Following a healthy lifestyle, which means exercising, having a good diet, and other lifestyle changes, is associated with reducing the risk of colorectal cancer by 23%, according to a study from Denmark.
Researchers evaluated data on 55,487 men and women aged 50 to 64 who had not been diagnosed with cancer. The patients were followed for nearly a decade up to 2006. During the study period, 678 people were diagnosed with colorectal cancer.
The participants all answered surveys about their health habits, including smoking, diet and exercising. Healthy lifestyle recommendations included avoiding smoking; eating a healthy diet; being physically active at least 30 minutes a day; and having a waist circumference of no more than 35 inches for women and 40 inches for men.
The researchers found that:
- When participants followed all healthy lifestyle recommendations, they cut their risk for colorectal cancer by 23%.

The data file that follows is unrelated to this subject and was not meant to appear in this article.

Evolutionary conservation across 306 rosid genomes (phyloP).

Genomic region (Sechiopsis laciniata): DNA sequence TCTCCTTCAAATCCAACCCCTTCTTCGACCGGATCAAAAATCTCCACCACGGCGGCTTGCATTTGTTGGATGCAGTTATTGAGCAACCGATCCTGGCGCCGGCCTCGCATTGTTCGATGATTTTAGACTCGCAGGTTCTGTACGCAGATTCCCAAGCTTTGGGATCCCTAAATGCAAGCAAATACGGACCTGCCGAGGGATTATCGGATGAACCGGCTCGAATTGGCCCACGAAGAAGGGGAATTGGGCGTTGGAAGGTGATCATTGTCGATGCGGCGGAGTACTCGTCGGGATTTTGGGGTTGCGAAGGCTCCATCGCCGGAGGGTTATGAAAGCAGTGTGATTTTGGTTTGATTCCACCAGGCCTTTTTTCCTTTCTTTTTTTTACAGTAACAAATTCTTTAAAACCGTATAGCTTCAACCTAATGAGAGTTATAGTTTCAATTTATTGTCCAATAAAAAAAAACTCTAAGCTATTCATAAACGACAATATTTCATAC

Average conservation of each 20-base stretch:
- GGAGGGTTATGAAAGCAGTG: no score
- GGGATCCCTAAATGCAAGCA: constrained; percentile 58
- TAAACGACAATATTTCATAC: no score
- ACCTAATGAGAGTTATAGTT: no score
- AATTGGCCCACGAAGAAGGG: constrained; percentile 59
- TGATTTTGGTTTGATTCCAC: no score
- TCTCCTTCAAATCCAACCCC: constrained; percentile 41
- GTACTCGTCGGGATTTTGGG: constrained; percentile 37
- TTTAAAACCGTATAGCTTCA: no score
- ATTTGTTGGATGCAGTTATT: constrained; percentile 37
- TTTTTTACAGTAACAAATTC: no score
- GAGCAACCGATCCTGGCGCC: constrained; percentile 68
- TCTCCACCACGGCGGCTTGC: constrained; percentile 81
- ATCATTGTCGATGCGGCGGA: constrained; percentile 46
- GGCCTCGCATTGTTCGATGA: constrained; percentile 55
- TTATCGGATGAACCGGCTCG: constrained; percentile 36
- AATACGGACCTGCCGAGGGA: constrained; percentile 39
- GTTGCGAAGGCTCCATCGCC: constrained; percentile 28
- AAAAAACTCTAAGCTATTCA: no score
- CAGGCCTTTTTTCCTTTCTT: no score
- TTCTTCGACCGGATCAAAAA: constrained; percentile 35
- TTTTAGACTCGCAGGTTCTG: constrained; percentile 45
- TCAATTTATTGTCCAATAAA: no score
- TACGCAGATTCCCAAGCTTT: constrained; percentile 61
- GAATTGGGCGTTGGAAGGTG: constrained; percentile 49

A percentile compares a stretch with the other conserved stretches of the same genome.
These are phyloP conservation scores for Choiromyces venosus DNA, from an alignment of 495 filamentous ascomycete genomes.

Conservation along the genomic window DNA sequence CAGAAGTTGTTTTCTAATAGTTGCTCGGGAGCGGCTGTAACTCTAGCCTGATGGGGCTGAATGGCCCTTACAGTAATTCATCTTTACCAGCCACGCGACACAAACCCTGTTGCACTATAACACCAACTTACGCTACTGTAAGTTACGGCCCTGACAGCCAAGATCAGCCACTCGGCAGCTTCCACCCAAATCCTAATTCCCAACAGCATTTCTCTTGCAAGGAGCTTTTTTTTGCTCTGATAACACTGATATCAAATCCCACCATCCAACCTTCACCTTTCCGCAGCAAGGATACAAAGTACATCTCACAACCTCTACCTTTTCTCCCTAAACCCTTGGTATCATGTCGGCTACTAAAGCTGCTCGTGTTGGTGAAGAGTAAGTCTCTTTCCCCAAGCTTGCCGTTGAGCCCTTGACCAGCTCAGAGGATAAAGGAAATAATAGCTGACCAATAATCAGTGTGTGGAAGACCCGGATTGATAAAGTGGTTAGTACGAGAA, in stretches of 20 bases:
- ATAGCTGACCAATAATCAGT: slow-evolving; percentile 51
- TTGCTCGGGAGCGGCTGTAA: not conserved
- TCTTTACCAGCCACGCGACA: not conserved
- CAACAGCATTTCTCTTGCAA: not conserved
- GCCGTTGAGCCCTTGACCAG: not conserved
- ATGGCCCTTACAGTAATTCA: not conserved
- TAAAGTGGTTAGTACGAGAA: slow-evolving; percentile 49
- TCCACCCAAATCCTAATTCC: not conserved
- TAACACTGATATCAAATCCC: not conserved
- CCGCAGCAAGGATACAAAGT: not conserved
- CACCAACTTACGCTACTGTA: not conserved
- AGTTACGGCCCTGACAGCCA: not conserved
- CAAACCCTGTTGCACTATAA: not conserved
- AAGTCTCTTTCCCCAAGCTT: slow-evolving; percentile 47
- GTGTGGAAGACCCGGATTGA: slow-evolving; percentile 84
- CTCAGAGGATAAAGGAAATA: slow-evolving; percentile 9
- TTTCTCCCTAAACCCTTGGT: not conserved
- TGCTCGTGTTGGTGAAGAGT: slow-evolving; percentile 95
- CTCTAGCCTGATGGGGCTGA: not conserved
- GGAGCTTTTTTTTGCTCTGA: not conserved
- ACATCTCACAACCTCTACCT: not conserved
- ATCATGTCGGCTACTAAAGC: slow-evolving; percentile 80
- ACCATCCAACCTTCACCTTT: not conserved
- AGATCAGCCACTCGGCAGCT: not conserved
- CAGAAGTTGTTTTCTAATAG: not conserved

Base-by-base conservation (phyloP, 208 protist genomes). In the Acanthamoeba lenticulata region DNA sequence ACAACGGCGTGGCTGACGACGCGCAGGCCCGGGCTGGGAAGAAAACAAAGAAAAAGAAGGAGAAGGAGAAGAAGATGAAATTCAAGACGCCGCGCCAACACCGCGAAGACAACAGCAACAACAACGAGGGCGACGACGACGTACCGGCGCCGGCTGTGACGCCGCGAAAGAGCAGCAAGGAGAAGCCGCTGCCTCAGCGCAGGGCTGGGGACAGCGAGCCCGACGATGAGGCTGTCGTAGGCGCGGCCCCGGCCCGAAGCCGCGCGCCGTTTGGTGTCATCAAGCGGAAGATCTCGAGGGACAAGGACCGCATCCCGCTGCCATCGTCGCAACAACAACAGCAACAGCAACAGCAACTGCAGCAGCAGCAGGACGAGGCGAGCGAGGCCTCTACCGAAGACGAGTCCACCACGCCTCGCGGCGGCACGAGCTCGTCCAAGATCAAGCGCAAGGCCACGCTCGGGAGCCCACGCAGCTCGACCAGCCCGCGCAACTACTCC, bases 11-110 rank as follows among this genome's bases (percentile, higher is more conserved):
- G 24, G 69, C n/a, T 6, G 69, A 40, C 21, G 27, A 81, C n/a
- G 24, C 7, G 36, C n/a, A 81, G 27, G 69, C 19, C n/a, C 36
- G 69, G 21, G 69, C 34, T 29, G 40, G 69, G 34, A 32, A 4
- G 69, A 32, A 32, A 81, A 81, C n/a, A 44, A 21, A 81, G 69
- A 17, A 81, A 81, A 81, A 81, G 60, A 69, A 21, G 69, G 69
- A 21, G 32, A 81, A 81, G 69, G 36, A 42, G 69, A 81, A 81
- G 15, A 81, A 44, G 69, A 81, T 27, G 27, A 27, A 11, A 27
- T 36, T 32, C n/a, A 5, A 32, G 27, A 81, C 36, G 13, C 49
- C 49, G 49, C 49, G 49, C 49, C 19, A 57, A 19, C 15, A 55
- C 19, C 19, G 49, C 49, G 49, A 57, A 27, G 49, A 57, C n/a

- Only 1% of the group scored the highest on the healthy lifestyle index, meaning that they consistently followed all of the healthy lifestyle recommendations.
- People who scored highest on the healthy lifestyle index ate more dietary fiber, fruits, and vegetables and less processed red meat than people who scored the lowest.
- An estimated 13% of colorectal cancer cases might have been avoided if participants had complied with just one additional healthy lifestyle recommendation.
- The association between lifestyle and colorectal cancer was more pronounced in men than in women, though the reason for this is unclear.
These latest study results echo the findings from other studies showing an association between living a healthier lifestyle and a reduced risk for colorectal cancer.
"Colorectal cancer is predominantly a disease of Westernized countries, indicating that components of a Western lifestyle may contribute to risk," the team wrote in the journal article.
"Our study reveals the useful public health message that even modest differences in lifestyle might have a substantial impact on colorectal cancer risk and emphasizes the importance of continuing vigorous efforts to convince people to follow the lifestyle recommendations."
Research Paper Details:
Kirkegaard H, Johnsen NF, Christensen J, et al. Association of adherence to lifestyle recommendations and risk of colorectal cancer: a prospective Danish cohort study. BMJ 2010; 341:c5504.